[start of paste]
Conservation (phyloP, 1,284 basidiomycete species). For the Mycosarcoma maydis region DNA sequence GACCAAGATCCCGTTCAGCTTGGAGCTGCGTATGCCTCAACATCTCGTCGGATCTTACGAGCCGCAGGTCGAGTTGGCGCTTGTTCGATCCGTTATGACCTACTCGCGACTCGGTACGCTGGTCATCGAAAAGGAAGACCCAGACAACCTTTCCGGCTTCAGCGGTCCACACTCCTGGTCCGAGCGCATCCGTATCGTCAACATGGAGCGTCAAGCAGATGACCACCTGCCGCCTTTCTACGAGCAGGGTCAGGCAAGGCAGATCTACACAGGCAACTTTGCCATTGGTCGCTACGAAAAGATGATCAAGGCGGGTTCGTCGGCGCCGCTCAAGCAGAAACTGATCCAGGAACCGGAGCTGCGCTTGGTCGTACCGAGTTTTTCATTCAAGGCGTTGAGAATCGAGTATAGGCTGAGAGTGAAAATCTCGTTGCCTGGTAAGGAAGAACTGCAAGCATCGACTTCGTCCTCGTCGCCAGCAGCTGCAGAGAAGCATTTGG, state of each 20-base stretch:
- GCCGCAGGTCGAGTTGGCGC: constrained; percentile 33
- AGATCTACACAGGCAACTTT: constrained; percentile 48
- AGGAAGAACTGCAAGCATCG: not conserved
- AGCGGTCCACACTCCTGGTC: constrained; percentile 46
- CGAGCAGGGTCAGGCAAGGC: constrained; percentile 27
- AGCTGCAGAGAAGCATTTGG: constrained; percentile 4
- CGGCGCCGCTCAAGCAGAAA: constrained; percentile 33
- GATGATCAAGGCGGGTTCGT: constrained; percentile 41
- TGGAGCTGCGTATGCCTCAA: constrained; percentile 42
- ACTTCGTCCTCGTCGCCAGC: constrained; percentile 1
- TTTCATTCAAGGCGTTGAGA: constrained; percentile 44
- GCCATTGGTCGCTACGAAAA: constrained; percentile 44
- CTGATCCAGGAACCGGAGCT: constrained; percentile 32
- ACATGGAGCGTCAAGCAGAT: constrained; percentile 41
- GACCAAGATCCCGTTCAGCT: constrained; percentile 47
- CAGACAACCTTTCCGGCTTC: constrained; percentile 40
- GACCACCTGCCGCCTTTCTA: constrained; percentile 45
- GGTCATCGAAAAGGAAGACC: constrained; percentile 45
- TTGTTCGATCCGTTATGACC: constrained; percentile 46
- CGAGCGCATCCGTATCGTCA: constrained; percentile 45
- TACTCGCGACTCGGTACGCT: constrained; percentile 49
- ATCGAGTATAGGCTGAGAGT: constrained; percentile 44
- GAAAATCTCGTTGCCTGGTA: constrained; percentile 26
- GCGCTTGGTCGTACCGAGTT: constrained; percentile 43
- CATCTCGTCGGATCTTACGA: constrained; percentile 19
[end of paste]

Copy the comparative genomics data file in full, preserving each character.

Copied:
Conservation (phyloP, 1,284 basidiomycete species). For the Mycosarcoma maydis region DNA sequence GACCAAGATCCCGTTCAGCTTGGAGCTGCGTATGCCTCAACATCTCGTCGGATCTTACGAGCCGCAGGTCGAGTTGGCGCTTGTTCGATCCGTTATGACCTACTCGCGACTCGGTACGCTGGTCATCGAAAAGGAAGACCCAGACAACCTTTCCGGCTTCAGCGGTCCACACTCCTGGTCCGAGCGCATCCGTATCGTCAACATGGAGCGTCAAGCAGATGACCACCTGCCGCCTTTCTACGAGCAGGGTCAGGCAAGGCAGATCTACACAGGCAACTTTGCCATTGGTCGCTACGAAAAGATGATCAAGGCGGGTTCGTCGGCGCCGCTCAAGCAGAAACTGATCCAGGAACCGGAGCTGCGCTTGGTCGTACCGAGTTTTTCATTCAAGGCGTTGAGAATCGAGTATAGGCTGAGAGTGAAAATCTCGTTGCCTGGTAAGGAAGAACTGCAAGCATCGACTTCGTCCTCGTCGCCAGCAGCTGCAGAGAAGCATTTGG, state of each 20-base stretch:
- GCCGCAGGTCGAGTTGGCGC: constrained; percentile 33
- AGATCTACACAGGCAACTTT: constrained; percentile 48
- AGGAAGAACTGCAAGCATCG: not conserved
- AGCGGTCCACACTCCTGGTC: constrained; percentile 46
- CGAGCAGGGTCAGGCAAGGC: constrained; percentile 27
- AGCTGCAGAGAAGCATTTGG: constrained; percentile 4
- CGGCGCCGCTCAAGCAGAAA: constrained; percentile 33
- GATGATCAAGGCGGGTTCGT: constrained; percentile 41
- TGGAGCTGCGTATGCCTCAA: constrained; percentile 42
- ACTTCGTCCTCGTCGCCAGC: constrained; percentile 1
- TTTCATTCAAGGCGTTGAGA: constrained; percentile 44
- GCCATTGGTCGCTACGAAAA: constrained; percentile 44
- CTGATCCAGGAACCGGAGCT: constrained; percentile 32
- ACATGGAGCGTCAAGCAGAT: constrained; percentile 41
- GACCAAGATCCCGTTCAGCT: constrained; percentile 47
- CAGACAACCTTTCCGGCTTC: constrained; percentile 40
- GACCACCTGCCGCCTTTCTA: constrained; percentile 45
- GGTCATCGAAAAGGAAGACC: constrained; percentile 45
- TTGTTCGATCCGTTATGACC: constrained; percentile 46
- CGAGCGCATCCGTATCGTCA: constrained; percentile 45
- TACTCGCGACTCGGTACGCT: constrained; percentile 49
- ATCGAGTATAGGCTGAGAGT: constrained; percentile 44
- GAAAATCTCGTTGCCTGGTA: constrained; percentile 26
- GCGCTTGGTCGTACCGAGTT: constrained; percentile 43
- CATCTCGTCGGATCTTACGA: constrained; percentile 19